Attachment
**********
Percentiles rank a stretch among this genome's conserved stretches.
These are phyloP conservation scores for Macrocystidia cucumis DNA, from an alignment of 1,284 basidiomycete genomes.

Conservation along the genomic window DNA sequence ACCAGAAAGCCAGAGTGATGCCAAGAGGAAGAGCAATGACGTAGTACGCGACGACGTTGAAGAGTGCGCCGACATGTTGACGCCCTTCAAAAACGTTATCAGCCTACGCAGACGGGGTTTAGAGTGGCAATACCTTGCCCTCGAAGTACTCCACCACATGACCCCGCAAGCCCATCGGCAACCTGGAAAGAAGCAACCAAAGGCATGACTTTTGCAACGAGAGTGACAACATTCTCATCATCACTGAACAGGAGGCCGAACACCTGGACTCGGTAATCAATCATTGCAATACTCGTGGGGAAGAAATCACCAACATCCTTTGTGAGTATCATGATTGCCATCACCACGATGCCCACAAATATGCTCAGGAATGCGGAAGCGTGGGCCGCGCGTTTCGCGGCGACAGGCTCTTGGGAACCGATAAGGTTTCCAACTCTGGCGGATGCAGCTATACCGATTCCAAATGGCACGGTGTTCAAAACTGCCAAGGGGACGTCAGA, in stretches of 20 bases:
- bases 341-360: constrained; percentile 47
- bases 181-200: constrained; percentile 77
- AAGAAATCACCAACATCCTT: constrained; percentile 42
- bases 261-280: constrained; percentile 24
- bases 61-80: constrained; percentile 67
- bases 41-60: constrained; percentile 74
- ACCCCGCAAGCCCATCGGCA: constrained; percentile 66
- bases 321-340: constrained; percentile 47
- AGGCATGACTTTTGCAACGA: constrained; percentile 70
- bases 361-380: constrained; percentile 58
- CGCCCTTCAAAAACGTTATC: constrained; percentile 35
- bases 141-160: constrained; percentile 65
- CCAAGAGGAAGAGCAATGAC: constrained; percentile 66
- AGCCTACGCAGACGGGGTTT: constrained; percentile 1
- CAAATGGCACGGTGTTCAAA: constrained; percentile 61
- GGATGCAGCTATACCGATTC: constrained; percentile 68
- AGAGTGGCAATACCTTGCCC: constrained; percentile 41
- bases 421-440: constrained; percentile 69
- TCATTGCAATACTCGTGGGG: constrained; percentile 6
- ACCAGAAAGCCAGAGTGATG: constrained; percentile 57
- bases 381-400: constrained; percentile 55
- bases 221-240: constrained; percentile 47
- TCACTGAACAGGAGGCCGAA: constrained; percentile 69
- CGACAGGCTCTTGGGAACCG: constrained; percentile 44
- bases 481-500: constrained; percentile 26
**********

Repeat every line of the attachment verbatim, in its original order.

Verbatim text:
Percentiles rank a stretch among this genome's conserved stretches.
These are phyloP conservation scores for Macrocystidia cucumis DNA, from an alignment of 1,284 basidiomycete genomes.

Conservation along the genomic window DNA sequence ACCAGAAAGCCAGAGTGATGCCAAGAGGAAGAGCAATGACGTAGTACGCGACGACGTTGAAGAGTGCGCCGACATGTTGACGCCCTTCAAAAACGTTATCAGCCTACGCAGACGGGGTTTAGAGTGGCAATACCTTGCCCTCGAAGTACTCCACCACATGACCCCGCAAGCCCATCGGCAACCTGGAAAGAAGCAACCAAAGGCATGACTTTTGCAACGAGAGTGACAACATTCTCATCATCACTGAACAGGAGGCCGAACACCTGGACTCGGTAATCAATCATTGCAATACTCGTGGGGAAGAAATCACCAACATCCTTTGTGAGTATCATGATTGCCATCACCACGATGCCCACAAATATGCTCAGGAATGCGGAAGCGTGGGCCGCGCGTTTCGCGGCGACAGGCTCTTGGGAACCGATAAGGTTTCCAACTCTGGCGGATGCAGCTATACCGATTCCAAATGGCACGGTGTTCAAAACTGCCAAGGGGACGTCAGA, in stretches of 20 bases:
- bases 341-360: constrained; percentile 47
- bases 181-200: constrained; percentile 77
- AAGAAATCACCAACATCCTT: constrained; percentile 42
- bases 261-280: constrained; percentile 24
- bases 61-80: constrained; percentile 67
- bases 41-60: constrained; percentile 74
- ACCCCGCAAGCCCATCGGCA: constrained; percentile 66
- bases 321-340: constrained; percentile 47
- AGGCATGACTTTTGCAACGA: constrained; percentile 70
- bases 361-380: constrained; percentile 58
- CGCCCTTCAAAAACGTTATC: constrained; percentile 35
- bases 141-160: constrained; percentile 65
- CCAAGAGGAAGAGCAATGAC: constrained; percentile 66
- AGCCTACGCAGACGGGGTTT: constrained; percentile 1
- CAAATGGCACGGTGTTCAAA: constrained; percentile 61
- GGATGCAGCTATACCGATTC: constrained; percentile 68
- AGAGTGGCAATACCTTGCCC: constrained; percentile 41
- bases 421-440: constrained; percentile 69
- TCATTGCAATACTCGTGGGG: constrained; percentile 6
- ACCAGAAAGCCAGAGTGATG: constrained; percentile 57
- bases 381-400: constrained; percentile 55
- bases 221-240: constrained; percentile 47
- TCACTGAACAGGAGGCCGAA: constrained; percentile 69
- CGACAGGCTCTTGGGAACCG: constrained; percentile 44
- bases 481-500: constrained; percentile 26